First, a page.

Vocal Suite to Y.L. Peretz’s Ten Children’s Songs (Mother and Child) (1916)

Khevre Leytsim (Jesters), for piano solo (1920s)


Joseph Achron (1886-1943)

Two Songs, Op. 52, to lyrics by J. Fichmann and A. Ben-Yitzchak (1922)

Three Songs, Op. 53, to lyrics by D. Frischmann, J. Cohen and Y. Karni, (1923)

Statuettes for piano solo, Op. 66, Nos. 1, 3, 5, 6 (1930)


Mikhail Gnesin (1883-1957) 

Fragment from the Song of Songs, Ani Havatzelet Hasharon, Op. 33 (1919) 

Fragment from the Song of Songs, Achot Lanu Ketana, Op. 37, No. 3 (1925)

Two Songs of Laura for the 2nd act of The Stone Guest by A. Pushkin, Op. 51 (1937)


Alexander Veprik (1899-1958)

Two Jewish Songs, Op. 8 (1926)

Kaddish, Op. 6 (1925)


Alexander Krein (1883-1951)

Dances for piano solo, Op. 50, Nos. 1, 3, 6, 10 (1937)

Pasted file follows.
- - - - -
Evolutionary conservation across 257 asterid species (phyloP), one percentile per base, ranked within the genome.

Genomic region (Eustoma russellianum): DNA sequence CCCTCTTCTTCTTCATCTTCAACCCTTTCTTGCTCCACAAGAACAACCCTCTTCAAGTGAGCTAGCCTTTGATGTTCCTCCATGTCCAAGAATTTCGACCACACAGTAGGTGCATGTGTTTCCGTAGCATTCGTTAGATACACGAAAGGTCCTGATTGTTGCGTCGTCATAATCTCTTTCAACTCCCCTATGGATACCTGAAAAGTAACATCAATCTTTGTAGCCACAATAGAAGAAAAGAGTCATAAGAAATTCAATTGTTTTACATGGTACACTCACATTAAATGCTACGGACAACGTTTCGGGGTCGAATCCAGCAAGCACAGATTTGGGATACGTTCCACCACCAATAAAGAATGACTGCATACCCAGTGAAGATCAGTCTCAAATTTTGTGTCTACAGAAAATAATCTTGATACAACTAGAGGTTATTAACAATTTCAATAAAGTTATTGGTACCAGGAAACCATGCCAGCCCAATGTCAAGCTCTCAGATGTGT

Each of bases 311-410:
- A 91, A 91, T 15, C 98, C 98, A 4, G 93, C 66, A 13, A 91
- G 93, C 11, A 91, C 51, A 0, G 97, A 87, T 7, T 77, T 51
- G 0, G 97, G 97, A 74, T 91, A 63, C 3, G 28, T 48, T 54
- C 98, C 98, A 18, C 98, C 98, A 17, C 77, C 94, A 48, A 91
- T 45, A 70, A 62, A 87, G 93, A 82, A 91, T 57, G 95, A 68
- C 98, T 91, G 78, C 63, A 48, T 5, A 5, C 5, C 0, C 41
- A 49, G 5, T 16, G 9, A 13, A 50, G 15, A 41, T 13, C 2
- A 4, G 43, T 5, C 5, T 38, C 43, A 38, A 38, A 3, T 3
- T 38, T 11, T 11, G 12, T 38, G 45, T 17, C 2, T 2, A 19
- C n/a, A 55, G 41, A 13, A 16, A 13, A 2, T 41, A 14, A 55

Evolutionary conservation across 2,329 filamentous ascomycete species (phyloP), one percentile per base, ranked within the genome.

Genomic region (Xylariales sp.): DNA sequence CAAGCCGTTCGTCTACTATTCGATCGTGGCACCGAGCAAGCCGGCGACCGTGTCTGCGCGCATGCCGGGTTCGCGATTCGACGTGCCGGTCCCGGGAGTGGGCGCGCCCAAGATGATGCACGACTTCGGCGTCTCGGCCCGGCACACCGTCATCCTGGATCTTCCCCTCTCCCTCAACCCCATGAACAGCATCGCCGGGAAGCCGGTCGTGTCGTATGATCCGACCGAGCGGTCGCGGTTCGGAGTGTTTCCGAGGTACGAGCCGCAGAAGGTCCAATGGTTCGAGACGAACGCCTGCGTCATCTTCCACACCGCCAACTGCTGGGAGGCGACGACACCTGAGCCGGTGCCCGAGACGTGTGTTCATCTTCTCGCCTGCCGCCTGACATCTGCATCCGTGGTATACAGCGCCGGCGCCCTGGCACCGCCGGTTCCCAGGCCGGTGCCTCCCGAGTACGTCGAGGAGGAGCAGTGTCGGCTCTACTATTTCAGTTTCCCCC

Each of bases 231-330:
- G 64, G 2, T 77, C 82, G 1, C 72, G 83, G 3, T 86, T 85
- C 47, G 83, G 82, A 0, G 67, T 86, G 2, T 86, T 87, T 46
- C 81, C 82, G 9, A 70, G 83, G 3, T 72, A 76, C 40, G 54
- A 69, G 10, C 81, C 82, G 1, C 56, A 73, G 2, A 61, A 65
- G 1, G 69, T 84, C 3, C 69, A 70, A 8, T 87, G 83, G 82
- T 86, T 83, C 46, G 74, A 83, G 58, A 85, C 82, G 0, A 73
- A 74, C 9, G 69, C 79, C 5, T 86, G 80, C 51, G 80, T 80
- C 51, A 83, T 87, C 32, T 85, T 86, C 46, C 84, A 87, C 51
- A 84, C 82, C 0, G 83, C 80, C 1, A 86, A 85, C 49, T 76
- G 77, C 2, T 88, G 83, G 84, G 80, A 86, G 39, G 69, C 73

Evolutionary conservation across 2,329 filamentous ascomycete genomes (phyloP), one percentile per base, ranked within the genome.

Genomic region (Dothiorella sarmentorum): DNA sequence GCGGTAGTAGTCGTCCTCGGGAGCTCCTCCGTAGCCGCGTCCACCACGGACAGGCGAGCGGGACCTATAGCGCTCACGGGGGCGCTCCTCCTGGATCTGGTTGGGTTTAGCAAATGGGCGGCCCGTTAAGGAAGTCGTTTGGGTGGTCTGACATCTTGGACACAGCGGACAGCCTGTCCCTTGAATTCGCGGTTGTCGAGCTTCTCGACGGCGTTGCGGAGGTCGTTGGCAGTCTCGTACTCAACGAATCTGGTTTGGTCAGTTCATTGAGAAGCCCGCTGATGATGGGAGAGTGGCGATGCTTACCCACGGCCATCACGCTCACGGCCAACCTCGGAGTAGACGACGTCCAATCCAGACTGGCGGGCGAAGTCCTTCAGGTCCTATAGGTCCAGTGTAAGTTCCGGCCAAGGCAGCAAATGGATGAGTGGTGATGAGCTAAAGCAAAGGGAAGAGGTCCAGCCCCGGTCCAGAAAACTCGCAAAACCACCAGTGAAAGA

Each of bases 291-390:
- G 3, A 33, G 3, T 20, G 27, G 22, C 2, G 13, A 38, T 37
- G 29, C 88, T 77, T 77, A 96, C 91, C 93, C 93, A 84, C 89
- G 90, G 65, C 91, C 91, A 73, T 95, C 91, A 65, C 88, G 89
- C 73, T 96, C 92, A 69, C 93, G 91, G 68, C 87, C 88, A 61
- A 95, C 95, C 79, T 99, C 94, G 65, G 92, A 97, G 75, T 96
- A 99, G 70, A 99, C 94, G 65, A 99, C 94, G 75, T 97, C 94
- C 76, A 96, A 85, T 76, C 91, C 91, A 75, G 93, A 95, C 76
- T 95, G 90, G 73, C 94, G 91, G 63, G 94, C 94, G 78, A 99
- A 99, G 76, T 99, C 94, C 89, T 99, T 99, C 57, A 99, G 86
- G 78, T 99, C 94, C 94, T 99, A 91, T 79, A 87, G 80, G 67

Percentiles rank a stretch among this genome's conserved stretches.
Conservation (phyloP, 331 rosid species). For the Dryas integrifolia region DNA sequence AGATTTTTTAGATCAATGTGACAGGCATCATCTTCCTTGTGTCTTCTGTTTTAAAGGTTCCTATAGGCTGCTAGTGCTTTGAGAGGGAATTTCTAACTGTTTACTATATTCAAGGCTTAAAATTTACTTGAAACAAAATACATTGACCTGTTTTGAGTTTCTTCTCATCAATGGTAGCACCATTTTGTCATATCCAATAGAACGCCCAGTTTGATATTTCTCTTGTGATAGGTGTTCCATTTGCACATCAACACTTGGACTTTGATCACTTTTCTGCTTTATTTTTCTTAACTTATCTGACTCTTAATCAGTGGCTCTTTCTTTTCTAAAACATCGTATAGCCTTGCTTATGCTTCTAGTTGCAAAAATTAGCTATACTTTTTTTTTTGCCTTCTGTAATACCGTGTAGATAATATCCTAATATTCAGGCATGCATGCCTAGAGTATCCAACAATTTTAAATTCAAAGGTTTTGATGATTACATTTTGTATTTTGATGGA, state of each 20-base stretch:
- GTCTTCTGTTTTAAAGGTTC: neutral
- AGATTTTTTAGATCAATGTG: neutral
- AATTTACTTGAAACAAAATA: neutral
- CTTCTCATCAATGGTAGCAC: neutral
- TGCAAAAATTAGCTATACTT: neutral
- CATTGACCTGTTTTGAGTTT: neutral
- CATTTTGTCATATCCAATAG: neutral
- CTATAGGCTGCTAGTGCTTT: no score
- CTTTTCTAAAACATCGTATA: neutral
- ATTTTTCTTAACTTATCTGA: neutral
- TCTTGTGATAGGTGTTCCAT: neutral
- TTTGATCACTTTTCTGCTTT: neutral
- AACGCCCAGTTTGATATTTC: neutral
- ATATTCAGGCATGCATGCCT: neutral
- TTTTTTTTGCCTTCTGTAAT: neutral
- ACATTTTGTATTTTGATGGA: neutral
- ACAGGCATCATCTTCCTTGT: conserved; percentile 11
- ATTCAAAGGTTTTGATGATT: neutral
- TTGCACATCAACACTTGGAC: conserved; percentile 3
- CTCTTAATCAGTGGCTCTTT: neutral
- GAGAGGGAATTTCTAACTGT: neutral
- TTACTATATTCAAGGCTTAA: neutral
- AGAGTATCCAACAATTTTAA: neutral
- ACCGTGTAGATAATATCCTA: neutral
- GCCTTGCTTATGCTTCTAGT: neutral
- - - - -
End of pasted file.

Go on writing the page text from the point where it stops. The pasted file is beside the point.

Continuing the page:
Selection from Ten Yiddish Songs, Op. 49 (1937)



Sovali and Paul Prenen’s performance was recorded at several sessions in the Bethaniënklooster and the Muziekgebouw aan ‘t IJ in Amsterdam between 2005 and 2008 by audio-engineer Dick Lucas. The recording was released in 2008 on JMP CD002 Curtain Call for the St. Petersburg Jewish Music Society (1908) – 100th Anniversary.

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“Nowadays, with Yiddish operetta and folk songs frequently performed in the Klezmer revival there is finally attention for the Jewish classical art song. […] Everything has have been carefully done with good transcriptions of the Yiddish, Hebrew and Russian lyrics, and translations, so the contents are accessible to everyone. […] The Sovali-Prenen duo gave a magnificent performance, full of love for the music“.

CD review “Musical Heroes” by Jan Waas (NIW, October 23, 2009)

Curtain Call for the St. Petersburg Jewish Music Society (1908) – 100th Anniversary